Value of labor not measured in money

Labor was very much in the news this holiday weekend, in the traditional sense of labor vs. management. A baseball strike was averted at the last minute. Teacher strikes in some districts appear likely, as does a machinist walkout at Boeing.

The issue in those dust-ups is money – the workers think their services are worth more than they are receiving. Or, in the case of the baseball situation, worth no less.

Fine by us. We think folks deserve to be paid a fair wage for an honest effort (although we found ourselves less than sympathetic toward the baseball players...that’s another story).

But as the selection of Garnie Quitslund as the Kiwanis Club’s Citizen of the Year reminds us, money is not the only measure of a job well done.

Quitslund is retired, and lives modestly on a pension. What he does have is time, and he has devoted a great deal of that to a number of causes, mostly to affordable housing.

Called by some a “community provocateur,” Quitslund has been effective by making sure that we don’t forget the problem – caused chiefly by the exploding cost of land on Bainbridge – and by having the patience to work towards small successes like the Housing Trust Fund and the Housing Resources Board. As he says, those who work in a community should be able to live there and share in its weal. That is no less true on our Bainbridge Island than anywhere else.

Labor Day is an appropriate time to acknowledge the labor movement, and its contribution to our lives. It’s also time to acknowledge folks like Garnie Quitslund, who show us how much can be accomplished by those willing to wade in without a financial incentive and make our communities better places.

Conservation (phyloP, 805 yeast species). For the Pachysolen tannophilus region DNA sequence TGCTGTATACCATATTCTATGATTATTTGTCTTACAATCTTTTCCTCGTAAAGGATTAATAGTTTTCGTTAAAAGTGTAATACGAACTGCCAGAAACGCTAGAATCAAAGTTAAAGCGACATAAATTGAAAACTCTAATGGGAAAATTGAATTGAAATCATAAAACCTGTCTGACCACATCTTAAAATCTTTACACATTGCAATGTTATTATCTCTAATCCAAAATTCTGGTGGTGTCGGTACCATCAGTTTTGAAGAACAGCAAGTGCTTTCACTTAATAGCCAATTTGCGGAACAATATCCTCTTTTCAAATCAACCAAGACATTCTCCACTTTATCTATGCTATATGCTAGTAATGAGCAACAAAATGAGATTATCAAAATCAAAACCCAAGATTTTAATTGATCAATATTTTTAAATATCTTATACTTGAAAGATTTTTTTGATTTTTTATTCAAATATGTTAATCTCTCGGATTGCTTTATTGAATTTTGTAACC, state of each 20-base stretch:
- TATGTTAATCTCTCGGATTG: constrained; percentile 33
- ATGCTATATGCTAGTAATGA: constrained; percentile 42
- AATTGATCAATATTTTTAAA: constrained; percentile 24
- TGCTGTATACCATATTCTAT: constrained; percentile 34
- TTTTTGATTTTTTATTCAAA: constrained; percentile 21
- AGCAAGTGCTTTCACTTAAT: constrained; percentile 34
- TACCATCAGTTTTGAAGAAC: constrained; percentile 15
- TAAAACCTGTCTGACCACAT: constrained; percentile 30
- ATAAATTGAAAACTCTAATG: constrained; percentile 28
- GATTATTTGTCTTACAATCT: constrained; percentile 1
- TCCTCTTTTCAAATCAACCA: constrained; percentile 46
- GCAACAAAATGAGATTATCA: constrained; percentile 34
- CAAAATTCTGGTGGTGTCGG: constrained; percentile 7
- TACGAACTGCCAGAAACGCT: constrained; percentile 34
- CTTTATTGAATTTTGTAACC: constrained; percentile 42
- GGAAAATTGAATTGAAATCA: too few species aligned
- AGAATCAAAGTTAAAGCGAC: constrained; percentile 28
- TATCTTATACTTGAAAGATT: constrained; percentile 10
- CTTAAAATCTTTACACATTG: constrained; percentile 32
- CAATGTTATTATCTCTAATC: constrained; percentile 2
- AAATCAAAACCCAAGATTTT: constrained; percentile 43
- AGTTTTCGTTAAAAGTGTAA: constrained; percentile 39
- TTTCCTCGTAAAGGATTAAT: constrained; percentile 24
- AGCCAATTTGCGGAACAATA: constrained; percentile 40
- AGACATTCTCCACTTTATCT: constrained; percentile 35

Thoughts on judgeships

Washington voters this fall are being asked to winnow the field for two contested seats on the Washington Supreme Court.

We think it’s unfortunate because the validity of electing judges is, in our view, dubious at best. Elections ensure that public officials are responsive to the views of the people, but judges are supposed to be responsive to the law, not to popular view. Moreover, it’s almost impossible for the public to determine who possesses the abilities needed to be a judge –

particularly a judge on the Supreme Court, which must decide propositions of law, not issues of fact.

Here – and we say this with some sighing – we can place some reliance on the views of attorneys, who are probably the only professionals in a real position to know.

Having so said, and having reviewed the comments of those in whose spheres they have served, we recommend for position 3 King County Superior Court Judge Michael Spearman and assistant attorney general Mary Fairhurst, former state bar president. For position 4, our choices are incumbent Charles Johnson and criminal appellate attorney Pam Loginsky. Supreme Court Justice Bobbi Bridges and appellate court judge Robin Hunt of Bainbridge Island are, thankfully, unopposed.

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